M20 Genomics

Earth Day 2024: Leveraging Biotechnology to Combat Plastic Pollution

2024-04  /  View: 49

The environment is essential for our health and well-being, providing essential resources such as clean air, water, and fertile soil, while sustaining the ecological balance. Since its inception in 1970, Earth Day has served as an annual reminder of our obligation to protect our planet and has mobilized global efforts to address environmental issues. This year's theme, 'Planet vs. Plastic,' casts a spotlight on one of the most pressing environmental challenges of our century.

The forecast surge in plastic production, from 9.2 billion tons between 1950 and 2017 to 34 billion tons by 2050, underscores the magnitude of the challenge[1]. Plastic poses a significant environmental threat throughout its lifecycle, with its production alone accounting for 3.4% of global greenhouse gas emissions in 2019[2]. Additionally, the release of harmful additives from plastics, such as bisphenol A (BPA) and phthalates, contaminates ecosystems and poses health risks. Once discarded, plastic waste persists for hundreds or thousands of years, accumulating in landfills and infiltrating ecosystems worldwide. The widespread use of plastics has led to a staggering increase in global annual plastic waste, doubling from 156 million tons in 2000 to 353 million tons in 2019. Projections indicate that this figure could triple by 2060 (Figure 1)[2].

 

Figure 1: Projection of plastic waste production until 2060 (Source: OECD Global Plastics Outlook Database)

 

Plastic Pollution – A Global Crisis

The escalating volumes of plastic waste highlight the critical need of effective disposal and recycling strategies. According to a recent OECD report, in 2019 only 9% of plastic waste was recycled globally, while 22% was improperly managed. That year alone, widespread use of plastic, combined with inadequate disposal practices, caused 22 million tons leaking into the environment (Figure 2)[2].

Figure 2: Plastic waste leakage in 2019 (Source: OECD Global Plastics Outlook Database)

In addition, the slow degradation of plastic contributes to its continual accumulation in our environment, posing significant threats to ecosystems and biodiversity. Macroplastics, the most prevalent among leaked plastics, impact wildlife through entanglement and habit disruption. Animals often mistake plastic items for food, ingesting them and facing serious risks of injury or death (Figure 3). Reports of marine animals with stomachs full of plastic and seabirds caught in plastic fishing nets are increasingly common.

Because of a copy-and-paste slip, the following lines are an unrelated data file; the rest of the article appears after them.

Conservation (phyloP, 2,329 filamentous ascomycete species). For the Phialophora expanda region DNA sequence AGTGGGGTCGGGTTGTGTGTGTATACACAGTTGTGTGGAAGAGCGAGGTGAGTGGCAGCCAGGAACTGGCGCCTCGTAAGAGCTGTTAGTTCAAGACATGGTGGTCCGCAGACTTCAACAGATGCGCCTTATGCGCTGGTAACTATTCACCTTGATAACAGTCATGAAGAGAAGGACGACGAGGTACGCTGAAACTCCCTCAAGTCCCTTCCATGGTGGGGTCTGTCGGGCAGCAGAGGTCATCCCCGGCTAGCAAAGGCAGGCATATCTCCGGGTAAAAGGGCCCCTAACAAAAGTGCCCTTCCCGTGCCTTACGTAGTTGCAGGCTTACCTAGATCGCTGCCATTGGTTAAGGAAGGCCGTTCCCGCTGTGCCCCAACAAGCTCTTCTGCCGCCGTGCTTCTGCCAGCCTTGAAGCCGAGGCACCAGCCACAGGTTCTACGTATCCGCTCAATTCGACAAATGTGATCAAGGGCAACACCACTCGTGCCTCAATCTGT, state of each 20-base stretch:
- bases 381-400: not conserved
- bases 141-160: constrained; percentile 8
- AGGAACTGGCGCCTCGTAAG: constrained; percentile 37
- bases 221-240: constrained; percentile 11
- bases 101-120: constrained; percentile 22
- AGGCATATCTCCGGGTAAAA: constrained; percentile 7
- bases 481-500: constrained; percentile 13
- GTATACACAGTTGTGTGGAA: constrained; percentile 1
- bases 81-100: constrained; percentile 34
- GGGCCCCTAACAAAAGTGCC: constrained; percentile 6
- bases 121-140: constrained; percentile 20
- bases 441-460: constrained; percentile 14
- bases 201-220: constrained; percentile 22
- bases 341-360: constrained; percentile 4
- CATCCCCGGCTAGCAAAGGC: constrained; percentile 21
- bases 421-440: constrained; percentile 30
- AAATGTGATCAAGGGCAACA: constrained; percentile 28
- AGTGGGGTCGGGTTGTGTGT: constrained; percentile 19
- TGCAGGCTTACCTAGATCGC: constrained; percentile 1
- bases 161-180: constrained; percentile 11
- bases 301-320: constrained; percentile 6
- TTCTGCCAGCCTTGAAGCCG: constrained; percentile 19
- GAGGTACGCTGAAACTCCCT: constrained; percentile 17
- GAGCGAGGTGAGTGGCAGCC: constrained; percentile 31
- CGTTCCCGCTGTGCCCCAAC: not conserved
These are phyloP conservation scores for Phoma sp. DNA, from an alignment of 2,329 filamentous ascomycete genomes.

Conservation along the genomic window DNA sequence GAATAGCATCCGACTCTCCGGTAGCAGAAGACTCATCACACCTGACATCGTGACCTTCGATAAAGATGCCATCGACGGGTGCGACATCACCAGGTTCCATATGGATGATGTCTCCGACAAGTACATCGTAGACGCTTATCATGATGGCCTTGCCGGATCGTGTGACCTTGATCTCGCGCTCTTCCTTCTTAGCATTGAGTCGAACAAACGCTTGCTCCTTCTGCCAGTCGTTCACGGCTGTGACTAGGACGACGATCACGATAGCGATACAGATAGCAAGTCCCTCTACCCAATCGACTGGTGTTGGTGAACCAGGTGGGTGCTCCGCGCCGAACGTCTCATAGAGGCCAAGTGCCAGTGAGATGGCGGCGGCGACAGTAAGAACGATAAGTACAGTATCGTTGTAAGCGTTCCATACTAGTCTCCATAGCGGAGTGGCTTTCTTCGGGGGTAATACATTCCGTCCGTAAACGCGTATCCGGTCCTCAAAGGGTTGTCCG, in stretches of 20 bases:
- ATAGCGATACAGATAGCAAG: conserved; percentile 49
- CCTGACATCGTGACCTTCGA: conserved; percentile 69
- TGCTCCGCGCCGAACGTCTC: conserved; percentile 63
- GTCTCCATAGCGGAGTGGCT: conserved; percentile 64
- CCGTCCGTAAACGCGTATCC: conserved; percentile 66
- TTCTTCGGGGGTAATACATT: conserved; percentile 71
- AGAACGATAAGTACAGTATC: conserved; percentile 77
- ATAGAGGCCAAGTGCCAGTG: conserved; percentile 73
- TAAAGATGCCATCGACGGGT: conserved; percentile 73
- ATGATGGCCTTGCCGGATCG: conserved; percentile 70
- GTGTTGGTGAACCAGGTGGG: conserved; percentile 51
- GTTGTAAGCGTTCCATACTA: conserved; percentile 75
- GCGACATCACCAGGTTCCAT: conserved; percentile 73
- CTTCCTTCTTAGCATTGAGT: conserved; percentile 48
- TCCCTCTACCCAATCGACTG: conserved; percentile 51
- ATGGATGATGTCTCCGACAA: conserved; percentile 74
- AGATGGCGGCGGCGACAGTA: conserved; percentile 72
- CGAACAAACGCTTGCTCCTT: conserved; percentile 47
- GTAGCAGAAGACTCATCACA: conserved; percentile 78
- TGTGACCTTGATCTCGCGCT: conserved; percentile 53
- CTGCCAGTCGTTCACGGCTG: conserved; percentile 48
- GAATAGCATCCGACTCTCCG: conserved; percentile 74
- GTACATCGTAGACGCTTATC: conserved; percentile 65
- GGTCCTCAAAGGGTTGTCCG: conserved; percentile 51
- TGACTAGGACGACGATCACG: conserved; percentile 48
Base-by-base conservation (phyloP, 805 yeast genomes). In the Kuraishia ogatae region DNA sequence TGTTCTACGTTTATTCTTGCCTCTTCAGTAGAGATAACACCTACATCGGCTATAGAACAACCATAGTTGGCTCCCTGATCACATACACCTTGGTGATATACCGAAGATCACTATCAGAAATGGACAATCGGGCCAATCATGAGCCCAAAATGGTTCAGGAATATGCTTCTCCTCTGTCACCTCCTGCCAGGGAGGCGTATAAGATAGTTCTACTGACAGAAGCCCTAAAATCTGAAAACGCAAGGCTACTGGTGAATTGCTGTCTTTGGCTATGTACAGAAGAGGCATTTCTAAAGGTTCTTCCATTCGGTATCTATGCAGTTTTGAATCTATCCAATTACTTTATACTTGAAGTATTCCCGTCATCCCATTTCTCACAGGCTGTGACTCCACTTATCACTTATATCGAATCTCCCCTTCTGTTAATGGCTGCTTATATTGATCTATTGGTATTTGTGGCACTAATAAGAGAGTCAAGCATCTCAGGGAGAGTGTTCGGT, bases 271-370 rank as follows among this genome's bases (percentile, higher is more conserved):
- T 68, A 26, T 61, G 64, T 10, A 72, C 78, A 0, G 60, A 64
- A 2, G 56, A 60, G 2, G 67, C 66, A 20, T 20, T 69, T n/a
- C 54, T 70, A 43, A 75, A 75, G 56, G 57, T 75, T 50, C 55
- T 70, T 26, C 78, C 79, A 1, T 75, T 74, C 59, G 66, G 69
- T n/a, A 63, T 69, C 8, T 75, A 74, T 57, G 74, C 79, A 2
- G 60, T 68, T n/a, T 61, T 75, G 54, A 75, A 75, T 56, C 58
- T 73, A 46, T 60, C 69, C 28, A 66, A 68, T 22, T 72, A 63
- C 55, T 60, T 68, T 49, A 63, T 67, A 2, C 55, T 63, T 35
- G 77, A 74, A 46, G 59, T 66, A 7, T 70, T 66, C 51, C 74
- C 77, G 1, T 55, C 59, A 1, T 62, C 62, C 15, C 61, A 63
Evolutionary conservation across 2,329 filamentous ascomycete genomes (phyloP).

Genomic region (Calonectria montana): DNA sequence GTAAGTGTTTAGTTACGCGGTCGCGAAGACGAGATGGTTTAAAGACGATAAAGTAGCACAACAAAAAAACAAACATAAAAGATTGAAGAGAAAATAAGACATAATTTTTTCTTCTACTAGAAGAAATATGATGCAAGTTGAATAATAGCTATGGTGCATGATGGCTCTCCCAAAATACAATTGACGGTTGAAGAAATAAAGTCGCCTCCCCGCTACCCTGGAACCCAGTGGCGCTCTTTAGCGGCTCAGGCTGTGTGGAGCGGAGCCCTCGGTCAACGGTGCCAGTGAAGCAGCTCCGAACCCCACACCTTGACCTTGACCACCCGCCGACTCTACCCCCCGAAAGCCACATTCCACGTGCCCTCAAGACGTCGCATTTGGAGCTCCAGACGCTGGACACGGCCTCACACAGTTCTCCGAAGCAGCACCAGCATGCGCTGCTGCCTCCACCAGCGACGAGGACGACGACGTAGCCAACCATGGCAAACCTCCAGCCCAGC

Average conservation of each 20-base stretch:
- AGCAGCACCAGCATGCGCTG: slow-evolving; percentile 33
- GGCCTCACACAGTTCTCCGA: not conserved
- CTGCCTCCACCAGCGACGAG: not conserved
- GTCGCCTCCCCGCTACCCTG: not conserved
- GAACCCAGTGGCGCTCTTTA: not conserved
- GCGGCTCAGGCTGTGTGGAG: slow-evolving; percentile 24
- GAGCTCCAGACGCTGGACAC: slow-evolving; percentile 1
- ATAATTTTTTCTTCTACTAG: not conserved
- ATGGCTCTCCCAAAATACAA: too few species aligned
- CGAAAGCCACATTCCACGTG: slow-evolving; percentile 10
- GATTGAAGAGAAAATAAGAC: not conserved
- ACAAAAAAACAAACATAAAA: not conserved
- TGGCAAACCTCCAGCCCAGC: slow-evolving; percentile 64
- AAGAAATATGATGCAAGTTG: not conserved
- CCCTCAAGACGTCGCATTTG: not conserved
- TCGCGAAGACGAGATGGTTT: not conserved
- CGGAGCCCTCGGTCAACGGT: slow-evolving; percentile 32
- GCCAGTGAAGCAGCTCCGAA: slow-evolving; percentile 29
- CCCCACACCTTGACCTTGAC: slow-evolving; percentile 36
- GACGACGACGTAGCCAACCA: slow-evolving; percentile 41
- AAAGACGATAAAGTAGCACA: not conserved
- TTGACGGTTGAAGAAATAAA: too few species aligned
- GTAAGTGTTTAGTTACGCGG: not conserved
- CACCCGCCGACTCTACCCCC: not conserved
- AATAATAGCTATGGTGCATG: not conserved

Figure 3: Seagull with disposed bag. Foto by Tim Mossholder

Furthermore, microplastics have infiltrated the food chain, traversing through trophic levels and ultimately reaching humans. Numerous studies have already documented the presence of microplastics in various human systems[3-5]. Microplastics may accumulate in tissues, triggering systemic toxicity and inflammatory responses. In the meantime, toxic chemicals released by microplastics can disrupt endocrine functions, increasing the risk of various health issues, including premature births, neurodevelopmental disorders, infertility, cardiovascular diseases, and cancers[6]. Without significant intervention, the persistent threat of plastic pollution continues to endanger animal welfare and human health.

Despite ongoing efforts to shift plastic flows from a linear to a circular model and reduce environmental leakage and accumulation, the inherent challenges of the circular process can' t be ignored. Recycled plastics often degrade in quality, contain elevated levels of toxic chemicals, and present economic and technical challenges to process. As Therese Karlsson, the science and technical advisor at the International Pollutants Elimination Network (IPEN), stated:

 

'Removing the mess while making more is a doomed strategy. We cannot recycle our way out.'

 

Addressing plastic pollution requires a multifaceted approach, encompassing prevention, advancements in recycling technologies, robust waste management strategies, and the development of alternative biobased materials.

 

Biotechnology: Pioneering Solutions for Plastic Pollution

Biotechnology offers promising avenues to combat plastic pollution on various levels by leveraging the power of living organism. Through biotechnological innovations, researchers are exploring enzymes and microorganisms capable of breaking down plastic waste into harmless byproducts or synthesizing biodegradable plastics from renewable resources.

Bacterial Innovations in Plastic Degradation

Bacteria, with their versatile metabolic abilities, possess the capability to break down plastics previously considered non-biodegradable. A notable discovery occurred in 2016 with the bacterium Ideonella sakaiensis, which can degrade polyethylene terephthalate (PET) through a two-step enzymatic process [7]. This was further demonstrated in a Rhodococcus strain isolated from weathered plastic. This strain was able to effectively reduce the weight of polyethylene samples by 1%, demonstrating its capabilities for plastic degradation (Figure 4) [8].

Figure 4: Degradation of polyethelene powder by a Rhodoccocus strain [10]